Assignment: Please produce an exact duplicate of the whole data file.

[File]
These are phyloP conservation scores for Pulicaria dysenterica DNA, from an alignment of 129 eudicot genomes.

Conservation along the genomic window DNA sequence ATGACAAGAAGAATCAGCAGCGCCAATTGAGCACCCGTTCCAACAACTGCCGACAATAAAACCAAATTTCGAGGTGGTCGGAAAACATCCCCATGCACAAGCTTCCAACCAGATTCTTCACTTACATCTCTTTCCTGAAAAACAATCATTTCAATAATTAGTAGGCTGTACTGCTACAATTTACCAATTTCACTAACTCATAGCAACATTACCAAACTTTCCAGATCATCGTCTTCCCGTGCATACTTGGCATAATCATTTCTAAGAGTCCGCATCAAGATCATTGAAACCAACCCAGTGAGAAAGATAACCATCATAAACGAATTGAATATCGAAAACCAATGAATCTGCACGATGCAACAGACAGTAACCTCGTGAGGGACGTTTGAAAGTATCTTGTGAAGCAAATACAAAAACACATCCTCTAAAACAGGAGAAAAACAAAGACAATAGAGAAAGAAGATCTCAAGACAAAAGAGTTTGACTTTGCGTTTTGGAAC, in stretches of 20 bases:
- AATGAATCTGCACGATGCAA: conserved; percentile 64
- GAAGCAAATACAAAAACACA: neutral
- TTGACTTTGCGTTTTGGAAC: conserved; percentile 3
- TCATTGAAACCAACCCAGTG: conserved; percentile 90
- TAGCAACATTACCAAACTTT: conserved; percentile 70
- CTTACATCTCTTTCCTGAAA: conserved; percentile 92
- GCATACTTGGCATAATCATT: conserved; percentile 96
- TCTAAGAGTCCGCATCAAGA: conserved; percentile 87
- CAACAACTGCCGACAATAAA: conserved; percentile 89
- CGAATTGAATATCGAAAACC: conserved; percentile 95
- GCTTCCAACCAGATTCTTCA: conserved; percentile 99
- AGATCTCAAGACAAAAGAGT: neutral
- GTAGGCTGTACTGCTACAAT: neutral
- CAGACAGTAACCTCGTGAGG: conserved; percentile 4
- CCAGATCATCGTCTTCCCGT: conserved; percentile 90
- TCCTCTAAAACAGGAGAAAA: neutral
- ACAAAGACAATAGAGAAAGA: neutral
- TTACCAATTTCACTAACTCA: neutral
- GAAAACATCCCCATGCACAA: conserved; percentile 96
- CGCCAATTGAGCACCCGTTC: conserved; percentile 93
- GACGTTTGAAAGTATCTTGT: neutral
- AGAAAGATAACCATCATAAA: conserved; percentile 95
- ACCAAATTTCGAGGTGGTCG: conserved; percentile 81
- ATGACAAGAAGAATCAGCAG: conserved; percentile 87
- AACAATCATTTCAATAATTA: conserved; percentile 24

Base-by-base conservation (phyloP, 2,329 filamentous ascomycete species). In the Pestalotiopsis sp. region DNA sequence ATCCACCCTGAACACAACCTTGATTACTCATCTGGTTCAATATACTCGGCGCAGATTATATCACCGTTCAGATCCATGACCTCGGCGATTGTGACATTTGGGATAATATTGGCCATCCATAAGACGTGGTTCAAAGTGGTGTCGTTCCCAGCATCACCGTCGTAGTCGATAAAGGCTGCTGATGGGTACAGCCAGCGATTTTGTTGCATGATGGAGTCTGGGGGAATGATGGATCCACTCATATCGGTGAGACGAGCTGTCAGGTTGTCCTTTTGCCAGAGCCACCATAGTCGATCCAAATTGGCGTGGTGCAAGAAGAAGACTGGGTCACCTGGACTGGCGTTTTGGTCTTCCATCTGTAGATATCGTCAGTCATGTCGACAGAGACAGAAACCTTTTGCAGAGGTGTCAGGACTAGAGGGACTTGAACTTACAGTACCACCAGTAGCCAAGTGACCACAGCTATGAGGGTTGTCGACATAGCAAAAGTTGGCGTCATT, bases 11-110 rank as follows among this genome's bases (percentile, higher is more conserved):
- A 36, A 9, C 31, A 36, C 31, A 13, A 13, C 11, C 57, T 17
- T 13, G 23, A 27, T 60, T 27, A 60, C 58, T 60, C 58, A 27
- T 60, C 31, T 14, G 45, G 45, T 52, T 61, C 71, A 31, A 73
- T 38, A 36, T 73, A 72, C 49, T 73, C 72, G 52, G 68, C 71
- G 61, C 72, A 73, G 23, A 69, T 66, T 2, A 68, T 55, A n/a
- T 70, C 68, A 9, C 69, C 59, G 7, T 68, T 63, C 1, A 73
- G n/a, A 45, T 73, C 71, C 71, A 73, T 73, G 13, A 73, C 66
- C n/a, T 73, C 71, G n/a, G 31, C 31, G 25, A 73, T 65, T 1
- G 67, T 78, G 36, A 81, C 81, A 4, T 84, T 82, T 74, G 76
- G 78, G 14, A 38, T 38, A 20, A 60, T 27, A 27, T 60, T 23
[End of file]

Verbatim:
These are phyloP conservation scores for Pulicaria dysenterica DNA, from an alignment of 129 eudicot genomes.

Conservation along the genomic window DNA sequence ATGACAAGAAGAATCAGCAGCGCCAATTGAGCACCCGTTCCAACAACTGCCGACAATAAAACCAAATTTCGAGGTGGTCGGAAAACATCCCCATGCACAAGCTTCCAACCAGATTCTTCACTTACATCTCTTTCCTGAAAAACAATCATTTCAATAATTAGTAGGCTGTACTGCTACAATTTACCAATTTCACTAACTCATAGCAACATTACCAAACTTTCCAGATCATCGTCTTCCCGTGCATACTTGGCATAATCATTTCTAAGAGTCCGCATCAAGATCATTGAAACCAACCCAGTGAGAAAGATAACCATCATAAACGAATTGAATATCGAAAACCAATGAATCTGCACGATGCAACAGACAGTAACCTCGTGAGGGACGTTTGAAAGTATCTTGTGAAGCAAATACAAAAACACATCCTCTAAAACAGGAGAAAAACAAAGACAATAGAGAAAGAAGATCTCAAGACAAAAGAGTTTGACTTTGCGTTTTGGAAC, in stretches of 20 bases:
- AATGAATCTGCACGATGCAA: conserved; percentile 64
- GAAGCAAATACAAAAACACA: neutral
- TTGACTTTGCGTTTTGGAAC: conserved; percentile 3
- TCATTGAAACCAACCCAGTG: conserved; percentile 90
- TAGCAACATTACCAAACTTT: conserved; percentile 70
- CTTACATCTCTTTCCTGAAA: conserved; percentile 92
- GCATACTTGGCATAATCATT: conserved; percentile 96
- TCTAAGAGTCCGCATCAAGA: conserved; percentile 87
- CAACAACTGCCGACAATAAA: conserved; percentile 89
- CGAATTGAATATCGAAAACC: conserved; percentile 95
- GCTTCCAACCAGATTCTTCA: conserved; percentile 99
- AGATCTCAAGACAAAAGAGT: neutral
- GTAGGCTGTACTGCTACAAT: neutral
- CAGACAGTAACCTCGTGAGG: conserved; percentile 4
- CCAGATCATCGTCTTCCCGT: conserved; percentile 90
- TCCTCTAAAACAGGAGAAAA: neutral
- ACAAAGACAATAGAGAAAGA: neutral
- TTACCAATTTCACTAACTCA: neutral
- GAAAACATCCCCATGCACAA: conserved; percentile 96
- CGCCAATTGAGCACCCGTTC: conserved; percentile 93
- GACGTTTGAAAGTATCTTGT: neutral
- AGAAAGATAACCATCATAAA: conserved; percentile 95
- ACCAAATTTCGAGGTGGTCG: conserved; percentile 81
- ATGACAAGAAGAATCAGCAG: conserved; percentile 87
- AACAATCATTTCAATAATTA: conserved; percentile 24

Base-by-base conservation (phyloP, 2,329 filamentous ascomycete species). In the Pestalotiopsis sp. region DNA sequence ATCCACCCTGAACACAACCTTGATTACTCATCTGGTTCAATATACTCGGCGCAGATTATATCACCGTTCAGATCCATGACCTCGGCGATTGTGACATTTGGGATAATATTGGCCATCCATAAGACGTGGTTCAAAGTGGTGTCGTTCCCAGCATCACCGTCGTAGTCGATAAAGGCTGCTGATGGGTACAGCCAGCGATTTTGTTGCATGATGGAGTCTGGGGGAATGATGGATCCACTCATATCGGTGAGACGAGCTGTCAGGTTGTCCTTTTGCCAGAGCCACCATAGTCGATCCAAATTGGCGTGGTGCAAGAAGAAGACTGGGTCACCTGGACTGGCGTTTTGGTCTTCCATCTGTAGATATCGTCAGTCATGTCGACAGAGACAGAAACCTTTTGCAGAGGTGTCAGGACTAGAGGGACTTGAACTTACAGTACCACCAGTAGCCAAGTGACCACAGCTATGAGGGTTGTCGACATAGCAAAAGTTGGCGTCATT, bases 11-110 rank as follows among this genome's bases (percentile, higher is more conserved):
- A 36, A 9, C 31, A 36, C 31, A 13, A 13, C 11, C 57, T 17
- T 13, G 23, A 27, T 60, T 27, A 60, C 58, T 60, C 58, A 27
- T 60, C 31, T 14, G 45, G 45, T 52, T 61, C 71, A 31, A 73
- T 38, A 36, T 73, A 72, C 49, T 73, C 72, G 52, G 68, C 71
- G 61, C 72, A 73, G 23, A 69, T 66, T 2, A 68, T 55, A n/a
- T 70, C 68, A 9, C 69, C 59, G 7, T 68, T 63, C 1, A 73
- G n/a, A 45, T 73, C 71, C 71, A 73, T 73, G 13, A 73, C 66
- C n/a, T 73, C 71, G n/a, G 31, C 31, G 25, A 73, T 65, T 1
- G 67, T 78, G 36, A 81, C 81, A 4, T 84, T 82, T 74, G 76
- G 78, G 14, A 38, T 38, A 20, A 60, T 27, A 27, T 60, T 23